Historical Land Loss in Coastal Louisiana -
Louisiana has lost 1,900 square miles of land since the 1930's (Barras et al. 1994, Barras et al. 2003, Dunbar et al. 1992). Currently Louisiana has 30% of the total coastal marsh and accounts for 90% of the coastal marsh loss in the lower 48 states (Dahl 2000, Field et al. 1991, USGS 2003).
Current Rate of Coastal Land Loss -
Between 1990 and 2000 wetland loss was approximately 24 square miles per year, that is one football field lost every 38 minutes. The loss over the next 50 years with current restoration efforts is expected to be 500
square miles (Barras et al. 2003).
For further information on the Breaux Act or Restoration Projects in Louisiana,
contact the Breaux Act home page (http://www.lacoast.gov),
the OCRM home page (http://www.savelawetlands.org),
the Coast 2050 home page (http://www.coast2050.gov)
Causes of Wetland Loss
Despite all the benefits provided by wetlands, the United States loses about 60,000 acres of wetlands each year. It is also estimated that more than 220 million acres of wetlands are thought to have existed in the lower 48 states in the 1600's. Since that time, extensive losses have occurred, and more than half of our original wetlands have been drained and converted to other uses. The mid-1950's to the mid-1970's were a time of major national wetland loss. The very runoff that wetlands help to clean can overload and contaminate these fragile ecosystems. In addition, non-native species of plants and climate changes contribute to wetland loss and degradation.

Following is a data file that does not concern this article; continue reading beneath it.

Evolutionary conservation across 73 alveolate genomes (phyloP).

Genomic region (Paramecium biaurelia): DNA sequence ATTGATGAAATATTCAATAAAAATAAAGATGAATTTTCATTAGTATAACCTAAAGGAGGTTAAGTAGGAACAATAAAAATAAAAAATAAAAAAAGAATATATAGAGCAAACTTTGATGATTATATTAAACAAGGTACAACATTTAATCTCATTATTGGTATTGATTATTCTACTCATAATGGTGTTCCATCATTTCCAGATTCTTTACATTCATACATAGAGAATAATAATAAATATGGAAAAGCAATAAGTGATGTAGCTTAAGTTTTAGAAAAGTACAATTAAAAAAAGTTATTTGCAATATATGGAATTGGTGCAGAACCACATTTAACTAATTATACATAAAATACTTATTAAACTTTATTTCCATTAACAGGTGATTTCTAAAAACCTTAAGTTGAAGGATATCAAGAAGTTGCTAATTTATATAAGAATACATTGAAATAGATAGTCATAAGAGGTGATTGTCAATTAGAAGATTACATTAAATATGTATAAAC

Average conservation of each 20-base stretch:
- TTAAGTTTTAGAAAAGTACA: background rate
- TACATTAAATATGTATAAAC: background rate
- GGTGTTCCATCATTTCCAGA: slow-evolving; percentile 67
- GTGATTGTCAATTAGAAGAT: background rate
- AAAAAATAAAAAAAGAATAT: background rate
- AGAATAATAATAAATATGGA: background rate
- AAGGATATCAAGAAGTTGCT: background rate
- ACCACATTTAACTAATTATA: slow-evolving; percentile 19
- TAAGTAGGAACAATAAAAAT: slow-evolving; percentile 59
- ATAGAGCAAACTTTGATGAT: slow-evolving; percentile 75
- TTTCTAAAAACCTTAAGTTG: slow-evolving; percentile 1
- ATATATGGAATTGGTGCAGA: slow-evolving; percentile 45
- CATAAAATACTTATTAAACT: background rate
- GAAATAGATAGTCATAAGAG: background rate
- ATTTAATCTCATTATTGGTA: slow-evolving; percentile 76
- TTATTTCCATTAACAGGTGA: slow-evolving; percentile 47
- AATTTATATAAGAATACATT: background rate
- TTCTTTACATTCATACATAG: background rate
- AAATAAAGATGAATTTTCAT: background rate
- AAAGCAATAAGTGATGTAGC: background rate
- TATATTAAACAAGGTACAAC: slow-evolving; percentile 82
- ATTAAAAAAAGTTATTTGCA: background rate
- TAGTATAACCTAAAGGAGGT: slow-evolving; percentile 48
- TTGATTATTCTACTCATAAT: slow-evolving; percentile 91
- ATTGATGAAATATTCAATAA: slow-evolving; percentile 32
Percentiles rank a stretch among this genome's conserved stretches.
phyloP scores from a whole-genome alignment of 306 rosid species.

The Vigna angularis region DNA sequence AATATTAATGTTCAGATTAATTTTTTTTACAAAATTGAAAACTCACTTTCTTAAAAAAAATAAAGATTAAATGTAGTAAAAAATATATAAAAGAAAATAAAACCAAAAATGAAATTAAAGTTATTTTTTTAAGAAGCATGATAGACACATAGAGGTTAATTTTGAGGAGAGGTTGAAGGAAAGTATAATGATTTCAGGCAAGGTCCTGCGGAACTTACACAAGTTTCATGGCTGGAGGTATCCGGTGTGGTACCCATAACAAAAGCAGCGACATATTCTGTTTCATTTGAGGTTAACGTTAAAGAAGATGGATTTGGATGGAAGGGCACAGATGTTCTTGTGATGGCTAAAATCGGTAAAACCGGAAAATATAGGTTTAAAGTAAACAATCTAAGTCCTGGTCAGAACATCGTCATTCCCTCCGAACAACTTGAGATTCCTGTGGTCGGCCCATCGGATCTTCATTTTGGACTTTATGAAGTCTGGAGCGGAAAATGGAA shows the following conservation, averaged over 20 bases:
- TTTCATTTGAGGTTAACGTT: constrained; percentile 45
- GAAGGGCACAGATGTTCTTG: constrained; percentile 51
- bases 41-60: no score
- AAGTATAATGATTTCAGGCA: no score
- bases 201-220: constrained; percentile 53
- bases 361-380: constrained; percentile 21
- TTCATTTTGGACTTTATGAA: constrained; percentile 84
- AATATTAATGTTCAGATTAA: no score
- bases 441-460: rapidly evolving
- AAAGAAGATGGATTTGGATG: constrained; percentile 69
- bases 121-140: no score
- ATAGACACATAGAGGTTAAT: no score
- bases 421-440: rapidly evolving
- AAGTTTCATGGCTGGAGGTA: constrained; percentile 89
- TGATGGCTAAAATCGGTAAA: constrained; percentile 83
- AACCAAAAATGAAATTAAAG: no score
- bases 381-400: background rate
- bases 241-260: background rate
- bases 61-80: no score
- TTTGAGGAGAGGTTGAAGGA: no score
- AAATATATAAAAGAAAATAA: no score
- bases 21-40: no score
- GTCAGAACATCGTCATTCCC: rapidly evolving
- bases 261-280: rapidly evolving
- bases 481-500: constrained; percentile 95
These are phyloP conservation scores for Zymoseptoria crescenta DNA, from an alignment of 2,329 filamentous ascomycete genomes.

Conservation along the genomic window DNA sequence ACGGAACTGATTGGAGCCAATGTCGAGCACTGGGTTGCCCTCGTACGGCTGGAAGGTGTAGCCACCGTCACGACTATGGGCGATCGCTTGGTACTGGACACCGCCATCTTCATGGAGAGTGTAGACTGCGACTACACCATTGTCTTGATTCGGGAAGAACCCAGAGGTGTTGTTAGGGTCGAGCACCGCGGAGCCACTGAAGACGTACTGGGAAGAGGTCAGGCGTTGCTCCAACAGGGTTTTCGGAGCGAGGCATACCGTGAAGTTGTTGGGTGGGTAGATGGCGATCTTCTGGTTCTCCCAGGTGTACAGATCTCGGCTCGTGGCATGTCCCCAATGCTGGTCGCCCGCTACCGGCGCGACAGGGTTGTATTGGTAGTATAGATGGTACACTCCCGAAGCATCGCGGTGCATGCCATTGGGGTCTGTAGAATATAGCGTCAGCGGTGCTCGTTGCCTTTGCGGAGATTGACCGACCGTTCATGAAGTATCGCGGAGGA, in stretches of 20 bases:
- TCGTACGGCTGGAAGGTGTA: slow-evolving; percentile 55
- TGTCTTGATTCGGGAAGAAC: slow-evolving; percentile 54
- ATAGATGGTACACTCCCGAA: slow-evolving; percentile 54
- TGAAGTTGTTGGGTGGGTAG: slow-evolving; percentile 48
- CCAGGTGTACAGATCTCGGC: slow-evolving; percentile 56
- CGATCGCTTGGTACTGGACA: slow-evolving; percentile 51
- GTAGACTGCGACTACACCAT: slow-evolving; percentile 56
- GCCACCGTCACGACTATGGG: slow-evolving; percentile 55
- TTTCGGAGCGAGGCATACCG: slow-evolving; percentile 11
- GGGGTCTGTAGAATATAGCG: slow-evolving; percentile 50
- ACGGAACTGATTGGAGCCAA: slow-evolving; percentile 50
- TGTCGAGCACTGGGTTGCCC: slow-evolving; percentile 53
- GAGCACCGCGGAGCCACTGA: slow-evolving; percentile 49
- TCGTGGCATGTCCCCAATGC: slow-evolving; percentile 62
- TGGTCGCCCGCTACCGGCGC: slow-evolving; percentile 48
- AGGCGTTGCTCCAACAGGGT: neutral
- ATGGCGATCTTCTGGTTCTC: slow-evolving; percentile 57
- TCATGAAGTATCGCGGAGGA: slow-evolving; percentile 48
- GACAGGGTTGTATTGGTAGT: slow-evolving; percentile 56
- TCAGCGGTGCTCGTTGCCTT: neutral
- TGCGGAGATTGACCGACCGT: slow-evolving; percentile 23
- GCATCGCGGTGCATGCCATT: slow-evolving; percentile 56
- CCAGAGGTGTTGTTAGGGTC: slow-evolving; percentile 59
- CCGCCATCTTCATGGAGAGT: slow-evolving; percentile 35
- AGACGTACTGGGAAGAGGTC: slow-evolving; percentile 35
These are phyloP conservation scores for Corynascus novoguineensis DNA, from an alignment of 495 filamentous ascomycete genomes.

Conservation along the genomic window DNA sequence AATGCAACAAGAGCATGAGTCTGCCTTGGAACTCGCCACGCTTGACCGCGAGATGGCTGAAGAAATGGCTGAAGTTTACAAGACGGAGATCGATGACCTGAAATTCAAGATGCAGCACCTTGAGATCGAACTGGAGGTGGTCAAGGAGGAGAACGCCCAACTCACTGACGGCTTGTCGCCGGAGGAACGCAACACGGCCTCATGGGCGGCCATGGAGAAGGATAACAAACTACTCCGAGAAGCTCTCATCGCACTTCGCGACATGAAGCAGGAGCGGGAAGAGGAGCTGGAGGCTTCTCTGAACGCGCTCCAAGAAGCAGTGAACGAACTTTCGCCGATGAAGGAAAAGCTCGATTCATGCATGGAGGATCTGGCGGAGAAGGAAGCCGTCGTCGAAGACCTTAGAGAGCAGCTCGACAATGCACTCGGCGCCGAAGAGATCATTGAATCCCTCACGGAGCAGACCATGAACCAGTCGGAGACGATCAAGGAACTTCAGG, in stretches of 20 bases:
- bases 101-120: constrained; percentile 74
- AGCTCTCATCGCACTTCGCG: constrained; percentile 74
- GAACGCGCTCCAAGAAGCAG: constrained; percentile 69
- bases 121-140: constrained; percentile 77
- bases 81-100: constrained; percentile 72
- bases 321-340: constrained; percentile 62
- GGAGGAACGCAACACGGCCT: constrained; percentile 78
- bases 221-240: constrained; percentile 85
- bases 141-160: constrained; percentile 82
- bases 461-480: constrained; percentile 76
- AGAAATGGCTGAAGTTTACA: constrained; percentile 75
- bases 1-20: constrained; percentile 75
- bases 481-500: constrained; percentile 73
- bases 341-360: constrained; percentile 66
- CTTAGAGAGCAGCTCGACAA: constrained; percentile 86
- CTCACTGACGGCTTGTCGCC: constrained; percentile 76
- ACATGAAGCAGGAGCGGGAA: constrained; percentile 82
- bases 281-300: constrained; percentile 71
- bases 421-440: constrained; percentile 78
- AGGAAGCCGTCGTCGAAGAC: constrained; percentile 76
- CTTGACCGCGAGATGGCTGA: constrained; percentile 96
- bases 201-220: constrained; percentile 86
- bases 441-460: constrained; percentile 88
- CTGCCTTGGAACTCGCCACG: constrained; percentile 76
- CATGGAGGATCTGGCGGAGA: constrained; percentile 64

Human activities cause wetland degradation and loss by changing water quality, quantity, or flow rates; increasing pollution and change the make-up of species within a habitat. These changes occur when wetland ecosystems are disturbed and/or non-native species are introduced to a habitat.
A wetland's characteristics evolve when the soil is saturated with water for a period of time each year. Any change in this process can dramatically impact the soil, plants, and animals that live there. Here are some common human causes of hydrologic changes to wetlands.